Article summary. There are a number of errors that frequently appear on ministers' tax returns. These errors may be more common for ministers who prepare their own tax returns, but they also are often seen on returns prepared by professional tax preparers. This article will describe several of these common errors, and show how to handle ministers' taxes correctly.
The preparation of ministers' tax returns presents a number of challenging issues that often are not well understood. This can lead to innocent mistakes, which in turn can lead to unexpected additional taxes in the event of an audit. Let's review some of the mistakes that occur frequently. Ministers who understand these common errors are better equipped to prepare their own returns.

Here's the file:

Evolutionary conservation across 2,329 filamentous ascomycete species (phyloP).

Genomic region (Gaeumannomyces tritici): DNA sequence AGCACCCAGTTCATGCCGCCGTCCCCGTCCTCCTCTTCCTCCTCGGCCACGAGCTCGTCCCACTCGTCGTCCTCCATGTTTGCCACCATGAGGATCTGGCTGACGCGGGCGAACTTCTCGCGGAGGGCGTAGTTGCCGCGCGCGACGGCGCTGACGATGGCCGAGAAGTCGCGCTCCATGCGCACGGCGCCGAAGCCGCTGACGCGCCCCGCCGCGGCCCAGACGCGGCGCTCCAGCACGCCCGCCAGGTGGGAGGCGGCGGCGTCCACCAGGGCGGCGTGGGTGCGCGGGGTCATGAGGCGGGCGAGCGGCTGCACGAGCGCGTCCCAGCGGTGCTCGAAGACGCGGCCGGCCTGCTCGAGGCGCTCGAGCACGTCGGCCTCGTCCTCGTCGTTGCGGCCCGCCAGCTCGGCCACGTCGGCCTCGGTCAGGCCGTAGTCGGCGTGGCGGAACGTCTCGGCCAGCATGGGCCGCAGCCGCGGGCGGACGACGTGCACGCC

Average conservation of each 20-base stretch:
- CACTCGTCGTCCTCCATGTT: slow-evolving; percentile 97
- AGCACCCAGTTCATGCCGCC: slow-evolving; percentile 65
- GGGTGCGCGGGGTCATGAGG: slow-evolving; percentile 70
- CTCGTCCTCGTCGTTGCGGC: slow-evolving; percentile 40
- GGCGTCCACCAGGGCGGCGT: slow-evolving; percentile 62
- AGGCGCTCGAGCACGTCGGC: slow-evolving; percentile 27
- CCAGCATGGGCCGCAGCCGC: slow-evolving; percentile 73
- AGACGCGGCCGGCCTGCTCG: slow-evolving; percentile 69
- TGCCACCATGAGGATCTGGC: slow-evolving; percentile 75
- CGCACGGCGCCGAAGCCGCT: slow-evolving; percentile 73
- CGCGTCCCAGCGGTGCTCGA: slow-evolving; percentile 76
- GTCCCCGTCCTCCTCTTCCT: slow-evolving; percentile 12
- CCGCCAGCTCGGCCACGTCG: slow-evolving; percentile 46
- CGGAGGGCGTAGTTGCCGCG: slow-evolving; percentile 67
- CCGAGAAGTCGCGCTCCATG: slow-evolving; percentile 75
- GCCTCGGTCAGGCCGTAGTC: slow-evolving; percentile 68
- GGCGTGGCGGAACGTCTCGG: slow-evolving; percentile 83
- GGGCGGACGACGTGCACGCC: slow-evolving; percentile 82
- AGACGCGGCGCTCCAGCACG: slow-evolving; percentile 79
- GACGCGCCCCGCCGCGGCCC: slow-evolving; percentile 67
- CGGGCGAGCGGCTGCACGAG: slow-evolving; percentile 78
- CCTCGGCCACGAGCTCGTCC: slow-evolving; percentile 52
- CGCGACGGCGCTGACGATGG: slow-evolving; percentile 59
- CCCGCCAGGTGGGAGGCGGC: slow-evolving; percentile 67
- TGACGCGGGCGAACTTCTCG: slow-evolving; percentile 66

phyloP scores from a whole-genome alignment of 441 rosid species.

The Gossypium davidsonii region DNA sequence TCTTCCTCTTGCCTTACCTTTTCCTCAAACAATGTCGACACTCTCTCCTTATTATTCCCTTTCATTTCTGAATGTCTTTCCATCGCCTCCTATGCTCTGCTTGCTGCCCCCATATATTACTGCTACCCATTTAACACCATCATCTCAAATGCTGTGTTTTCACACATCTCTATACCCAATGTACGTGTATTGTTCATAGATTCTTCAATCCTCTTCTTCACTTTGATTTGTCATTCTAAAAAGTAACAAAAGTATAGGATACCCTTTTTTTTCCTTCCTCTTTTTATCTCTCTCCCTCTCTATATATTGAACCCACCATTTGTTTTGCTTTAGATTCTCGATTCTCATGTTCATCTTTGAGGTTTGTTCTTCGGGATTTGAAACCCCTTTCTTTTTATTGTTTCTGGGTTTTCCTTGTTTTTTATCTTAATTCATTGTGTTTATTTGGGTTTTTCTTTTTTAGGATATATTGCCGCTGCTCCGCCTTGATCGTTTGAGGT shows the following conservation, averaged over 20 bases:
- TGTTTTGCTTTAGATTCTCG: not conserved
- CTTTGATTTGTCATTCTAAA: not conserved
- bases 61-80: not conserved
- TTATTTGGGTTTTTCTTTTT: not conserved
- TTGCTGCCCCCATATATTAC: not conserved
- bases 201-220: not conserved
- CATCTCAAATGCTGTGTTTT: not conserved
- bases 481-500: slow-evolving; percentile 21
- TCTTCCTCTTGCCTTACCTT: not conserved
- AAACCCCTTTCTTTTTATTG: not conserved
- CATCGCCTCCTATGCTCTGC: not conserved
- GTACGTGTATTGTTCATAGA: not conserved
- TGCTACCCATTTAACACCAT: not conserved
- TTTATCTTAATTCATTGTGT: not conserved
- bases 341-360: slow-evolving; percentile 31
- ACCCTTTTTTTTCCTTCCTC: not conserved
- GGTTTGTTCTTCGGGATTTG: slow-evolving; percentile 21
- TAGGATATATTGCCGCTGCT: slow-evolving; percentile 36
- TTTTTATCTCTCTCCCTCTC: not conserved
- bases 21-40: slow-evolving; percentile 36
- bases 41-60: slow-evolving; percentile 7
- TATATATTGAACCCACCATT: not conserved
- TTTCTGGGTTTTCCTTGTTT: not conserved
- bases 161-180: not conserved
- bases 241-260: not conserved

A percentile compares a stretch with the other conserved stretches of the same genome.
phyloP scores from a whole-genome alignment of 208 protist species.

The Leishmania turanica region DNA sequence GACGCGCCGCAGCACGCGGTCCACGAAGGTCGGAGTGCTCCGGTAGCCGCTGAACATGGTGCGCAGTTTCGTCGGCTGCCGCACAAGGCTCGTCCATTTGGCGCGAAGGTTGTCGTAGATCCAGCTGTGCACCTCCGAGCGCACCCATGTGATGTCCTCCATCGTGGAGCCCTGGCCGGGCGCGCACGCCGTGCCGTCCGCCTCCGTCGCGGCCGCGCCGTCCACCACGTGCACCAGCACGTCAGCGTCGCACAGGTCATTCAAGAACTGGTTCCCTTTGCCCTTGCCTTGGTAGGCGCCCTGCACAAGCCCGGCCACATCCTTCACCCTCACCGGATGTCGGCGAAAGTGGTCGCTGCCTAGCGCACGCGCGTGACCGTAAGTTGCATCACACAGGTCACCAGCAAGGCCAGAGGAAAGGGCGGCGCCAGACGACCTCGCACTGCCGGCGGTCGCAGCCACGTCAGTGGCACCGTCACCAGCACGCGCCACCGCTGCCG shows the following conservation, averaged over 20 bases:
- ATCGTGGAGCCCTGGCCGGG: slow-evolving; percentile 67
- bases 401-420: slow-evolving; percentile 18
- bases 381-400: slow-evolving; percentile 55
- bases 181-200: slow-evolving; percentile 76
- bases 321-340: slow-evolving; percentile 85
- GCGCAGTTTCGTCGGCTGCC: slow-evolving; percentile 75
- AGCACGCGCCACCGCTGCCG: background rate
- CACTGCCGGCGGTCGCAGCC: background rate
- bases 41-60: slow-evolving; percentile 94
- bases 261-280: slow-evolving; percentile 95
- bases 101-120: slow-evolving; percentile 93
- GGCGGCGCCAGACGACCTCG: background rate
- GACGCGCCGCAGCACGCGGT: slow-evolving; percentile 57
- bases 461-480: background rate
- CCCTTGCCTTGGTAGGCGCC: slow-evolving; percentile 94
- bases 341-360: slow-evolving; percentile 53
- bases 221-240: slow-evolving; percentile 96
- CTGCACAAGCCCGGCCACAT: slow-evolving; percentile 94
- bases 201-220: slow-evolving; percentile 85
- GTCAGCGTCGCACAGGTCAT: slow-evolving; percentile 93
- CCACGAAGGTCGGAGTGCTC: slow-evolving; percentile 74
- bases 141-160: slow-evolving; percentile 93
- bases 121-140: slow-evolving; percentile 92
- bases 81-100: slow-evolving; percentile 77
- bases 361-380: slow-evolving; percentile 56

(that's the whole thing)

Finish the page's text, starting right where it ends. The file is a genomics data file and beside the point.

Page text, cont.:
Error No. 1: Reporting Social Security taxes as an employee
Most ministers report their federal income taxes as employees. Many of these ministers naturally assume that they should report their Social Security taxes as employees too. Unfortunately, the tax law is not always logical. Ministers are always self-employed for Social Security with respect to services performed in the exercise of their ministry, even if they report their income taxes as an employee. This is sometimes called the "dual tax status" of ministers.